REVIEW: Catch Me, Above The Arts Theatre ✭✭✭

Catch Me the musical at the Arts Theatre

Catch Me
Above The Arts Theatre
23rd November 2016
3 Stars
Book Tickets To Catch Me

It is very exciting to discover an extremely promising new musical theatre writing team in Arnoud Breitbarth and Christian Czornyj, whose debut work, ‘Catch Me’, has just opened in a chamber production in the upstairs room over The Arts Theatre in the West End. Breitbarth and Czornyj collaborate on all aspects of the writing, sharing book, music and lyrics between them: it is, in their own words, a lively collaboration, and one that is bearing strangely original fruit. Earlier this summer, I saw a workshop of some of Breitbarth’s other writing presented by Mountview Academy’s short-lived Writing Musical Theatre course, of which he is an alumnus. It is a little bit sad that Mountview felt it could not continue with a course that has already – in this wonderful work – produced a very good piece of new musical theatre. However, the financial pressures under which such courses have to run are punishing: that, of course, is a question for funding bodies to consider.

Put simply, here we are an open stage housing a large new coffin (Czornyj’s own production design – he may also be responsible for the lighting), in a scene reminiscent of Orton’s ‘Loot’; there is an opening chorus of quite beautiful music, handsomely sung by the company of five, which immediately signals the great musical strength of this partnership. Then, we proceed into an opening scene, when it is the day before the funeral of Dean: his bereaved fiancee, Sarah (Kathryn Pemberton in nervously fractured but capable mood), welcomes married friends Christine (bossy, worldly Jennifer Tilley) and Colin (the insufferable God-botherer Neal Andrews), and contenders for the role of ‘best friend’: Harry (the athletically masculine and dashingly good-looking Connor Arnold) and Marc (edgy, neurotic, Asperger’s-type obsessive and literally-minded Matthew Munden). Wine is produced and they manoeuvre around each other, bumping into exposed sensitivities and vulnerabilities as the alcohol loosens inhibitions and tongues. There is much humour, and a few neat theatrical twists, especially the one that concludes the first half.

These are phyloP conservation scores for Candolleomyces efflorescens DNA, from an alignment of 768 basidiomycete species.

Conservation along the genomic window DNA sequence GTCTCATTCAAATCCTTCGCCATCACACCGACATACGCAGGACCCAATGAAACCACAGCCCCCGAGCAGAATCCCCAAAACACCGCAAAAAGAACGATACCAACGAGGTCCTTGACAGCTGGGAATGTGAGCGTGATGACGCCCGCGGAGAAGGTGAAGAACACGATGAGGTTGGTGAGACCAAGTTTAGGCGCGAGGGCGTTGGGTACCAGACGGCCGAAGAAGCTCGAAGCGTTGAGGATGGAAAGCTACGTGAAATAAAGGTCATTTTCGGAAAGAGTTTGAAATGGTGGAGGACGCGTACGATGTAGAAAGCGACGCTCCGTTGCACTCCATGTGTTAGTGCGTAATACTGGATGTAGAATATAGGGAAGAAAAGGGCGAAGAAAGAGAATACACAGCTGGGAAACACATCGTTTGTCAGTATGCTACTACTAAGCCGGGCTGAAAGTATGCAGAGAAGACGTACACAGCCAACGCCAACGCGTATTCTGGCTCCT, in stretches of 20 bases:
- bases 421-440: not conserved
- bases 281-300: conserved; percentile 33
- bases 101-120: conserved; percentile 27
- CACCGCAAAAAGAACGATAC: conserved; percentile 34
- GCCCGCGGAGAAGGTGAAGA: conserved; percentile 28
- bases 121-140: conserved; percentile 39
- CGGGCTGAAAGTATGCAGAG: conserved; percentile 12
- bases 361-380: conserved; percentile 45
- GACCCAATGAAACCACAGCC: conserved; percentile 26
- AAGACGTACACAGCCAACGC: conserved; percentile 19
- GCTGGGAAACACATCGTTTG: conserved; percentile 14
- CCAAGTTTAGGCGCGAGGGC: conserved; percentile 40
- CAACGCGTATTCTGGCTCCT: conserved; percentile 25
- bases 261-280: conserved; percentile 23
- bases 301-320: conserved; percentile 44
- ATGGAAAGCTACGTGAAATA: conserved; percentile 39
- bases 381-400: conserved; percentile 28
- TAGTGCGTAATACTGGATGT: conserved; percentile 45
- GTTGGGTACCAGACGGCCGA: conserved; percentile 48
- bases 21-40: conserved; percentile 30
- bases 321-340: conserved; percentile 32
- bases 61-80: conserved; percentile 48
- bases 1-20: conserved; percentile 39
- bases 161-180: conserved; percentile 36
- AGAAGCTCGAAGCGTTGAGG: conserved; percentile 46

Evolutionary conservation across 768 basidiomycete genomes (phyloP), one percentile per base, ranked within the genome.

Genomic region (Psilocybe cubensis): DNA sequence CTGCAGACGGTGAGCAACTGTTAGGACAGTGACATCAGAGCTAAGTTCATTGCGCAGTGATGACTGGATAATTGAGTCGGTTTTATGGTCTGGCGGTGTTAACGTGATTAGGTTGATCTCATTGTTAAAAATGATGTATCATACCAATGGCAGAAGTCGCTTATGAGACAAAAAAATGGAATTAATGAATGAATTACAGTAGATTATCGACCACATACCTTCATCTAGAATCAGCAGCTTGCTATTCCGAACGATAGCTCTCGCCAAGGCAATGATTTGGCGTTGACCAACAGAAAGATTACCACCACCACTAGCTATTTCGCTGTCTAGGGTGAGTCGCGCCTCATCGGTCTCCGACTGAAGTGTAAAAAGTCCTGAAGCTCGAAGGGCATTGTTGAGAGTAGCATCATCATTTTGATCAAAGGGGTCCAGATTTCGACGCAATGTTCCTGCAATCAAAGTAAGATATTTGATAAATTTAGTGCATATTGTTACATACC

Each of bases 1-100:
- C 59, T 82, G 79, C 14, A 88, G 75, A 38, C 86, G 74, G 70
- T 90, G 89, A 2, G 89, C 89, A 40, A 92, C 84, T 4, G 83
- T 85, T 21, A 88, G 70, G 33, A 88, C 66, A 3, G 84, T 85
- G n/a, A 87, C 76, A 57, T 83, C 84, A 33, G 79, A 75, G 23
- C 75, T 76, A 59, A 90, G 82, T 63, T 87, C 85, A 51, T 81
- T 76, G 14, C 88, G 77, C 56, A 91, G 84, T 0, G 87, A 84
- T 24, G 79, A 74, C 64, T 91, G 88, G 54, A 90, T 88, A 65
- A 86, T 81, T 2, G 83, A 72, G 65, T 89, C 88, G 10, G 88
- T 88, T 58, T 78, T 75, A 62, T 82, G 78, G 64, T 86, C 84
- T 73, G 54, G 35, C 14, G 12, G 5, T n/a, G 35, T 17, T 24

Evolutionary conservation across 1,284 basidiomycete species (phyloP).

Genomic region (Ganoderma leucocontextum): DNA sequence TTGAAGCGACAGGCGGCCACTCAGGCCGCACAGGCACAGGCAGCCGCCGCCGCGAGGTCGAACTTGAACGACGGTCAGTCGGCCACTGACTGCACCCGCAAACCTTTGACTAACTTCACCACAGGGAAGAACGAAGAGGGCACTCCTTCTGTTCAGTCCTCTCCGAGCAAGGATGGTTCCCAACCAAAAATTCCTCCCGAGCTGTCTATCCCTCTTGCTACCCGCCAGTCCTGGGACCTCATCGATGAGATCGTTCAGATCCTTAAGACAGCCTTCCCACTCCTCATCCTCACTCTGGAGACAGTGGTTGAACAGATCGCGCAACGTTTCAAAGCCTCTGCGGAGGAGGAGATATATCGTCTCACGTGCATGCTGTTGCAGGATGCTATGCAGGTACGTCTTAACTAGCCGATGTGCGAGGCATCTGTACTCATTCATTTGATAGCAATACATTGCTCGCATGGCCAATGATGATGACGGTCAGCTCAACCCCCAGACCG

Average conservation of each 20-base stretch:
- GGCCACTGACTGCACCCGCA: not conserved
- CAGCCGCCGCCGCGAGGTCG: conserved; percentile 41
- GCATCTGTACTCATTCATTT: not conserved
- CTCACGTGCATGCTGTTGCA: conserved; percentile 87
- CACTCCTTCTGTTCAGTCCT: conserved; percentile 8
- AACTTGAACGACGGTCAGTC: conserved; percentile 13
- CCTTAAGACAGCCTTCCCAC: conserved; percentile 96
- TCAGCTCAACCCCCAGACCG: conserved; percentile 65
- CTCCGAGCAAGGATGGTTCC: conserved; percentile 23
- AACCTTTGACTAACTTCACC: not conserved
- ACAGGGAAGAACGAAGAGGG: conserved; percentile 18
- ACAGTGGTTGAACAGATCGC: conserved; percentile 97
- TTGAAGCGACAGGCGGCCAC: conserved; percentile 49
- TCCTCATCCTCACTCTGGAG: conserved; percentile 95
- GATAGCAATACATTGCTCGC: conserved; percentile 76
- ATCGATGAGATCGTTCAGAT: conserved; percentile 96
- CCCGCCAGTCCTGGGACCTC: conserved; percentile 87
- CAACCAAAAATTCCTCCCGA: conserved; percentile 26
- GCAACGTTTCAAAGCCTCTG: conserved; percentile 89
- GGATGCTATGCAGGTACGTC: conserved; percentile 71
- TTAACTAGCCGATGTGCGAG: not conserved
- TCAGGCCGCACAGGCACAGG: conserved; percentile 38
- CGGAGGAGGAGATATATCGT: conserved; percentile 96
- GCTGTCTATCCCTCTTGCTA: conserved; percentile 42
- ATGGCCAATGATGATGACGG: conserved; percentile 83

Catch Me the musical at the Arts Theatre

After the interval, we are brought into the day of the funeral, and the audience believes it has the water of these characters and knows where it is with them: that’s where the writers play their trump card, and throw the whole game into splendid disarray with a magnificent bouleversement that sets us off in an entirely different and unexpected direction. The briefer second half is more packed with music than the first, and has far more action on stage, reaching out into the audience, wilder, with the action pushing forwards to a resolution of the tensions set up between these uncomfortably mismatched people.

The music remains strong throughout, gaining power into the second half. Lyrically, Breitbarth’s Dutch origin may have something to do with some rather arch and unidiomatic turns of phrase, or they may lie in Czornyj’s heritage: they are more at home with the dialogue, which speaks so happily that it seems to be the work of other hands, which it isn’t. Resulting from the premier staging of this work, there may be changes to the positioning and/or structuring of some of the musical numbers, but that is what workshop productions are for. Decor here is kept to an absolute minimum: a handful of chairs and a few wine glasses, and a pile of unopened mail. The band is a trio of piano, cello and guitar, led by Rebecca Grant on the keyboard, with arrangements by the guitarist Connor Gallagher (elaborating a detailed written score), supported by Emma Melvyn. The splendid vocal arrangements are by the writers.

Catch Me the musical at the Arts Theatre

The one member of the company not yet discussed is The Loved One, Dean (Reuben Beau Davies in feisty, vividly charismatic form). He is here to represent one of the 4,500 British men under 45 who kill themselves each year: suicide being the No.1 killer of that age group. Theatre is full of celebrated suicides, quite a few of them men, and many of them have close relationships. Shakespeare wrote many such parts, and lots of other wonderful writers have followed suit since. In most cases, those destroying themselves are given pretty clear motives for their actions: also, when in relationships – or not – the nature of their emotional entanglements is most commonly portrayed as being of a piece with their tragic destiny (think Romeo and Juliet, or Anthony and Cleopatra?) not so here. It’s actually quite a struggle to place a character so vital and lively – like one of David Mercer’s rebels – amongst the Ayckbournian mediocrities who have gathered around his coffin.

I came away from the performance greatly impressed by the technical achievement in constructing an ingenious chamber musical with the material, but rather in the dark about what reasons had driven it along. This may be an area that the writers will want to address as they reflect upon the work in its run of performances at Above the Arts.

Catch Me runs until 3 December 2016.


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